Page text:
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Catsey Junior
 
Cats owned: 2 Moggies
Join Date: Mar 2010
Location: Sussex UK
Posts: 110
14-01-2011, 10:21 AM   #21

Re: Domestic Cats ~ Solitary or Social?


Quote:
Originally Posted by Velvet
Yes i find that difficult to grasp as well. Surely genetics come from both parents, not just the one.

Supposing in a litter of 2, one kitt is indifferent, wary & not friendly but the other is the opposite, affectionate, seeks out company etc, what do they make of that

Of course i never did pretend to understand genetics, very complicated subject!!
Yes of course genetics & inheritable traits come from both parents ~ it's just that with the mother cat, you can't tell whether the kitten's behaviour is as a result of genetic inheritable traits, or as a result of learning from the mother's behaviour. Plus researchers noticed differences in the behaviours of kittens within the same litter but raised in exactly the same way & wondered why this should be.

They decided to research the effect of the kitten's paternity on temperament ~ and given that the sires have absolutely no input to the kitten's upbringing via learning or observation ~ the ONLY way a father can influence kitten temperament, is through genetics & inheritable traits.

Perhaps this article explains it better than I did?

http://www.messybeast.com/paternal.htm



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angieh's Avatar
Catsey Veteran
 
Cats owned: Magnificent moggies
Join Date: Oct 2007
Location: Hampshire, UK
Posts: 21,718
14-01-2011, 11:34 AM   #22

Re: Domestic Cats ~ Solitary or Social?


Yes I've got it now! Thanks for the link wilbar.



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Catsey Junior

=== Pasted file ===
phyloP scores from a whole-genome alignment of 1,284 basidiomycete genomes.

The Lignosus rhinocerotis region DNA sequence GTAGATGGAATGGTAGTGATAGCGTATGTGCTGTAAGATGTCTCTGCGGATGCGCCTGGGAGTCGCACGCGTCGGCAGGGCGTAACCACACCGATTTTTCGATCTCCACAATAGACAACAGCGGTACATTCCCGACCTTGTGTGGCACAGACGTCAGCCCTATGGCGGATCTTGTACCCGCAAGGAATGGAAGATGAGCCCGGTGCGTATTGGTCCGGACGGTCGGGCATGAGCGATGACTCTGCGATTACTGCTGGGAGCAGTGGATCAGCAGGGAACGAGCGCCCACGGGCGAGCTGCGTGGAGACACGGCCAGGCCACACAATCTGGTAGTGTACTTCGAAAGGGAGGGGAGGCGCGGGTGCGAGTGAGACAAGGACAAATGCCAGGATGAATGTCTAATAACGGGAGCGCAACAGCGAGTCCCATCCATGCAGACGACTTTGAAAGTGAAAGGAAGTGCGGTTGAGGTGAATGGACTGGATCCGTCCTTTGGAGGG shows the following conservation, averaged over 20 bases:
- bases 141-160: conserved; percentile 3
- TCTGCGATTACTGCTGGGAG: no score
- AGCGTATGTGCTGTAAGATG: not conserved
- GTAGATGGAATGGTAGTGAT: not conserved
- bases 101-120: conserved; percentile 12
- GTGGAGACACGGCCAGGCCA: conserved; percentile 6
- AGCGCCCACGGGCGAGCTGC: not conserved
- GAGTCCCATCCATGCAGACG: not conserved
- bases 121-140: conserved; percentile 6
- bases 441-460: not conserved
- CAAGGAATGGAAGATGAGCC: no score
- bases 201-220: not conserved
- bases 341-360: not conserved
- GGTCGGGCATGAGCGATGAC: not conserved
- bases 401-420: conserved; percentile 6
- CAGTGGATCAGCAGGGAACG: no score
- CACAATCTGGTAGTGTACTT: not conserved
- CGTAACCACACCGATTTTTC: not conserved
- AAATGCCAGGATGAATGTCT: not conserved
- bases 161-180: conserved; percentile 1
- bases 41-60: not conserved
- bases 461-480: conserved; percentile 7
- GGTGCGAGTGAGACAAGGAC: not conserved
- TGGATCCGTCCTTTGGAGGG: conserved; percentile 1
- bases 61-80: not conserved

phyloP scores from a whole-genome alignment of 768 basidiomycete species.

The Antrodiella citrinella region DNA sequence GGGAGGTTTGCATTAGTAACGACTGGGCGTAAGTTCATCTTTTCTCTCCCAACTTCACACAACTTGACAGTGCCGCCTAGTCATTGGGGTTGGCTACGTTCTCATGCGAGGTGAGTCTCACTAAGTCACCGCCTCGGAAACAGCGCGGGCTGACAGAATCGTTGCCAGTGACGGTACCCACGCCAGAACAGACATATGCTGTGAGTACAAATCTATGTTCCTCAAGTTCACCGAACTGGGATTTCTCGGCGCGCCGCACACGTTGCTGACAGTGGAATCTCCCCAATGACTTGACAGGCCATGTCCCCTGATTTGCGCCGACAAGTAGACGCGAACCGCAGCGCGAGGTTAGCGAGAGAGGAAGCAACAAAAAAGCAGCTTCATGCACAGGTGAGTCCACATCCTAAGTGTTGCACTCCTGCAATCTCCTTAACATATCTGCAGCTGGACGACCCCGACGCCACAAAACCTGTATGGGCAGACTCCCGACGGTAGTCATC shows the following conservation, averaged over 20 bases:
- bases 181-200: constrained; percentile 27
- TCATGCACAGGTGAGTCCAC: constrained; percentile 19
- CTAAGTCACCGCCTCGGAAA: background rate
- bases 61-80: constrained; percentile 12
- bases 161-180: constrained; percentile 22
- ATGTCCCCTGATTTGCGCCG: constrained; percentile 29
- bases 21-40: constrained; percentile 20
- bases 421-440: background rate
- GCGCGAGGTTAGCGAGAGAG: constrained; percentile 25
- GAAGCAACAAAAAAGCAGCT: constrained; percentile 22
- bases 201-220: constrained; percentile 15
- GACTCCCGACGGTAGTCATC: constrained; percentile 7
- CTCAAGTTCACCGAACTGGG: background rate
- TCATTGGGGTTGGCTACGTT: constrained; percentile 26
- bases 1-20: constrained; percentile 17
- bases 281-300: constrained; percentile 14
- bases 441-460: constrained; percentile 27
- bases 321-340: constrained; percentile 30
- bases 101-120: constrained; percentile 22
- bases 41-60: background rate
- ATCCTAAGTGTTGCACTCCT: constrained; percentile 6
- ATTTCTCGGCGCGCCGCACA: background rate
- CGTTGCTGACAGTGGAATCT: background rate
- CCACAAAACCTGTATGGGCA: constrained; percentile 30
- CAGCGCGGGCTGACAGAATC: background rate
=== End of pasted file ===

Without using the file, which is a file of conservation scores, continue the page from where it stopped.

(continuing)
Cats owned: Short haired cross
Join Date: Jul 2011
Location: London, UK
Posts: 65
17-07-2011, 01:51 AM   #23

Re: Domestic Cats ~ Solitary or Social?


Brilliant article, Wilbar.

Your point about a cat's sociability and need for human companionship could be questioned from an objective point of view: cat's attachment might be seen to be to food and shelter only.

I think cat owners see things differently quite often though. Yes, their cat's need food and shelter, but if they are anything like me, they could come up with loads of examples where the cat shows it's need for human company. What I should have said is the cat shows it's need for a particular human's company.

Abraham Maslow's Hierarchy of needs for humans, where we can't begin to consider emotional fulfilment until we take care of our basic needs like food doesn't seem unlike a cat's needs. In that it will form an emotional attachment after it's basic needs have been met.

Having written that I can think of an example of that which isn't true. I'm thinking of the cats we hear about who travel miles to get to their owner. I assume they don't do it on a full stomach. Are they trying to get to the safety of a place where they know their basic needs will be met, or wanting to recapture that emotional bond? Or both.



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Catsey Junior
 
Cats owned: 2 Moggies
Join Date: Mar 2010
Location: Sussex UK
Posts: 110
28-07-2011, 12:41 PM   #24

Re: Domestic Cats ~ Solitary or Social?


Quote:
Originally Posted by Gladys
Brilliant article, Wilbar.

Your point about a cat's sociability and need for human companionship could be questioned from an objective point of view: cat's attachment might be seen to be to food and shelter only.